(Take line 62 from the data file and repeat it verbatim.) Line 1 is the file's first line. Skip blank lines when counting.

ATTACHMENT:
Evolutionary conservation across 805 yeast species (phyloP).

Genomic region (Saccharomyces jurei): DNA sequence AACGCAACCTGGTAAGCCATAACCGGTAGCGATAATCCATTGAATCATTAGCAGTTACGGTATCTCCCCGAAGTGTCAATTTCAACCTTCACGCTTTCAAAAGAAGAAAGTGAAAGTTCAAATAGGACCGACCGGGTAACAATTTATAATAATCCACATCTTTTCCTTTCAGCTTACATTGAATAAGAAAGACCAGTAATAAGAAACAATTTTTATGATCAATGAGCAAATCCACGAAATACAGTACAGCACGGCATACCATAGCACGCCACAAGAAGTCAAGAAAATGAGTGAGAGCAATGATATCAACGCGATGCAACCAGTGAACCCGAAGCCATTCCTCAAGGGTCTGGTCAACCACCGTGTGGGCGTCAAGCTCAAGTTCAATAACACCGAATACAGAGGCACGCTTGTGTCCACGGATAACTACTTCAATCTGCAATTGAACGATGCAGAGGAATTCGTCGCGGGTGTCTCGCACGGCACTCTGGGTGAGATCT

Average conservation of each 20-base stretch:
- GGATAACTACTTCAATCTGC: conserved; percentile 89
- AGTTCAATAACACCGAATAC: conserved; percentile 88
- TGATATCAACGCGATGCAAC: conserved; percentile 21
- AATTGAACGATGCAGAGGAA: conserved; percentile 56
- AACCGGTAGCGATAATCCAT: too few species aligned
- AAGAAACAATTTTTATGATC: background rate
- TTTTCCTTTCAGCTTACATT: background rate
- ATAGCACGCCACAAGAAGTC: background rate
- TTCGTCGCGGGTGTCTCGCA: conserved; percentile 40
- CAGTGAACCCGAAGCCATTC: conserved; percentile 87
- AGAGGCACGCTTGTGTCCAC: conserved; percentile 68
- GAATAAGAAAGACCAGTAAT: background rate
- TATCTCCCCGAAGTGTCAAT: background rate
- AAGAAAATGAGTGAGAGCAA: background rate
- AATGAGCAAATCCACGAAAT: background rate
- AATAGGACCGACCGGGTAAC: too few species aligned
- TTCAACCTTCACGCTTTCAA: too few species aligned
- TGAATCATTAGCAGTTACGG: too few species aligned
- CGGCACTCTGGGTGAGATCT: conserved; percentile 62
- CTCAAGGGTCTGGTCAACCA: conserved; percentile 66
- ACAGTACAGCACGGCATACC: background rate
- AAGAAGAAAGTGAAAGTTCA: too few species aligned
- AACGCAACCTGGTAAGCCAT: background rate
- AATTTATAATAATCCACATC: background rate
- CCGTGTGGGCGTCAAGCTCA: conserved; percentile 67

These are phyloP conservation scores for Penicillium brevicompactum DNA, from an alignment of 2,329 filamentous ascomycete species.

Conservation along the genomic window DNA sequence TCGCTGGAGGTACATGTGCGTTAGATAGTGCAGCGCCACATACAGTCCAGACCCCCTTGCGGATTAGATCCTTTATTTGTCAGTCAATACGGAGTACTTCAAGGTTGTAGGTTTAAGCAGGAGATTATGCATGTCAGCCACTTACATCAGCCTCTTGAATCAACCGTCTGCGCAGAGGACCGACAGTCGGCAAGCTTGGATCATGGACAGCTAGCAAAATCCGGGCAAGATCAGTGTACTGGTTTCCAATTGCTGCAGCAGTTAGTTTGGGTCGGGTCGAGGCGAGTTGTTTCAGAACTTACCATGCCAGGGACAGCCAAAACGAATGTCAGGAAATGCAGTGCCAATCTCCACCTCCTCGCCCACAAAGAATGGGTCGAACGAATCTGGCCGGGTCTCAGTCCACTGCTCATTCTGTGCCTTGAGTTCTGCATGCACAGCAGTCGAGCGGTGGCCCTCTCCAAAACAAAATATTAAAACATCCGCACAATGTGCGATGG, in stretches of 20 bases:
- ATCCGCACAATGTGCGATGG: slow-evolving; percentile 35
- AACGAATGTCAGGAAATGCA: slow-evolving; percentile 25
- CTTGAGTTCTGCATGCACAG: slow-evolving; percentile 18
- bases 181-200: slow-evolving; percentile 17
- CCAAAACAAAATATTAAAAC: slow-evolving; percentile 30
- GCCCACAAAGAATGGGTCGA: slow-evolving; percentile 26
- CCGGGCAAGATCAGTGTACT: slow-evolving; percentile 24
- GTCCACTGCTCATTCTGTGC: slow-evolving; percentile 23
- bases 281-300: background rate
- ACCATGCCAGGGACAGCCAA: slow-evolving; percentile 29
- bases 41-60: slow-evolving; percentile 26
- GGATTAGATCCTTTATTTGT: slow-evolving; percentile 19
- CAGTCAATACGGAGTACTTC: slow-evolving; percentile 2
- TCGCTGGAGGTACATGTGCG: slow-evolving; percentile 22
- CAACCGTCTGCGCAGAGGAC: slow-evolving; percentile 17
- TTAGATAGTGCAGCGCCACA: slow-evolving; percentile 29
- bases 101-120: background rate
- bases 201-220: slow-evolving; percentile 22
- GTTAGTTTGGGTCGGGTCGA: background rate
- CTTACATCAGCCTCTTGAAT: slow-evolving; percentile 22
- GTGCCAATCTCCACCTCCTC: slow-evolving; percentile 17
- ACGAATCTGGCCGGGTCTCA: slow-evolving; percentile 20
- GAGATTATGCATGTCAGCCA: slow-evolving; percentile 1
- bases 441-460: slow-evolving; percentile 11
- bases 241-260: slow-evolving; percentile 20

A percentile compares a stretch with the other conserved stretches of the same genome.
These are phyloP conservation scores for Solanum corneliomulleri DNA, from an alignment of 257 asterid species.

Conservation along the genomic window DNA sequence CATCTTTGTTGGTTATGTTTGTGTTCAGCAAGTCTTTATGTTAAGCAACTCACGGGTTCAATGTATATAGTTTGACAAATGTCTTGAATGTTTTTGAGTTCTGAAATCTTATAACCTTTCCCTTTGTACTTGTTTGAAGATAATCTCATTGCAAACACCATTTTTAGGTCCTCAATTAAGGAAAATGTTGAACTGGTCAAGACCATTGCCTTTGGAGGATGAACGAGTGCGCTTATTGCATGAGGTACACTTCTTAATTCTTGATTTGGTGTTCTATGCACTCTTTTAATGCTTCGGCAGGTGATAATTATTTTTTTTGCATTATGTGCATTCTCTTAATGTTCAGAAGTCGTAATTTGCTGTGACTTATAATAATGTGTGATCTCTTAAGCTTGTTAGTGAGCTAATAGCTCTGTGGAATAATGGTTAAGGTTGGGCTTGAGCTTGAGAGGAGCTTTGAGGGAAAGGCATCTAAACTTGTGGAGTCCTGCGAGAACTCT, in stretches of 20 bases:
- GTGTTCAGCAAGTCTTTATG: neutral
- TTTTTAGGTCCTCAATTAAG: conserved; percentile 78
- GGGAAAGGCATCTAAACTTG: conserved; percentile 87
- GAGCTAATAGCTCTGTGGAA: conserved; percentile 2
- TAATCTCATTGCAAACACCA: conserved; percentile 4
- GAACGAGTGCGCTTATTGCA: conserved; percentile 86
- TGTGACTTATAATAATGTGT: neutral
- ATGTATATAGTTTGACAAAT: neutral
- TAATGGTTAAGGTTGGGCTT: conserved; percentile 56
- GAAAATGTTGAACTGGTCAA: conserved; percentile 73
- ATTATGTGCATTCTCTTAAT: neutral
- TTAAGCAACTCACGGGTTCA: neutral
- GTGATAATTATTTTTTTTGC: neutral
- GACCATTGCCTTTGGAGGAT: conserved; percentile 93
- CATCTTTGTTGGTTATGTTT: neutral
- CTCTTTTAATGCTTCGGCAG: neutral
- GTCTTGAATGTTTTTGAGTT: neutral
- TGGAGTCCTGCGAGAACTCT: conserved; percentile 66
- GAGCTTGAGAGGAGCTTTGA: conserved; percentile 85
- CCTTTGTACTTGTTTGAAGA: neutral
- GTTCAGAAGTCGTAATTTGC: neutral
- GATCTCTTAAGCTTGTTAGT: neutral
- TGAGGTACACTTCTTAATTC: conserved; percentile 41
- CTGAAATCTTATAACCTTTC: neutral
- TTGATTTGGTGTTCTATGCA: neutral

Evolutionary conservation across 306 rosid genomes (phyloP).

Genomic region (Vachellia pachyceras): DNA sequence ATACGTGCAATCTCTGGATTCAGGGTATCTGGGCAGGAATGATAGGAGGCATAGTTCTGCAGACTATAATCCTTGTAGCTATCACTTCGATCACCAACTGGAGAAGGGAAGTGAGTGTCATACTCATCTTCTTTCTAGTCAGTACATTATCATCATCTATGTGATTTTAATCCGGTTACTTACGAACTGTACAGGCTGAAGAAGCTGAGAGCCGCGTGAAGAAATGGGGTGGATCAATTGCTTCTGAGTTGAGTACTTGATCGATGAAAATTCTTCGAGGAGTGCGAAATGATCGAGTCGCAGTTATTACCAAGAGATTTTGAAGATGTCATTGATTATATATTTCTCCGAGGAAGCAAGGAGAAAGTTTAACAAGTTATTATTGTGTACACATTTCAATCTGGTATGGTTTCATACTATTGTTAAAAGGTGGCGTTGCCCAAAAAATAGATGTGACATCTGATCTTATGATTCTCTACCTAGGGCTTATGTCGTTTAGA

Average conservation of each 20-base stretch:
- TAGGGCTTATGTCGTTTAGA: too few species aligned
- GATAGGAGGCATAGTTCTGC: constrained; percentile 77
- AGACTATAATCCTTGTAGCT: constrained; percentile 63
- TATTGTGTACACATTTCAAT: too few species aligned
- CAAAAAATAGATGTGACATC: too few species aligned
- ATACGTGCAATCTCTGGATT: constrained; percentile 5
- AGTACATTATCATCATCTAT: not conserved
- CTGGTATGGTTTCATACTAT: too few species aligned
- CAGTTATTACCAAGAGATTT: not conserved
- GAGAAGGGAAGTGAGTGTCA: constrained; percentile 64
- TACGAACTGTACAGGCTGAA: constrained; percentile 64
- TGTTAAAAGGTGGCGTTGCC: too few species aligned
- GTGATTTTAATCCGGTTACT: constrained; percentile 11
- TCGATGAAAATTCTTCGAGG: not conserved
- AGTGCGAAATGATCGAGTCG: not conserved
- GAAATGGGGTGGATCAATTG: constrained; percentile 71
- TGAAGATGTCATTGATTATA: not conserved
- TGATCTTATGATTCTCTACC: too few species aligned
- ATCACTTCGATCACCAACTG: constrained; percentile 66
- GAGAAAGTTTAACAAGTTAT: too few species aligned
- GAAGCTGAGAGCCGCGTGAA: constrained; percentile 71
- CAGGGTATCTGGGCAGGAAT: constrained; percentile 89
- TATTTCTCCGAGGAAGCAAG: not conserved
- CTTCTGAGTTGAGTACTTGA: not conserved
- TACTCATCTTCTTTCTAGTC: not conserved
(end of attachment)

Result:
- GAGCTAATAGCTCTGTGGAA: conserved; percentile 2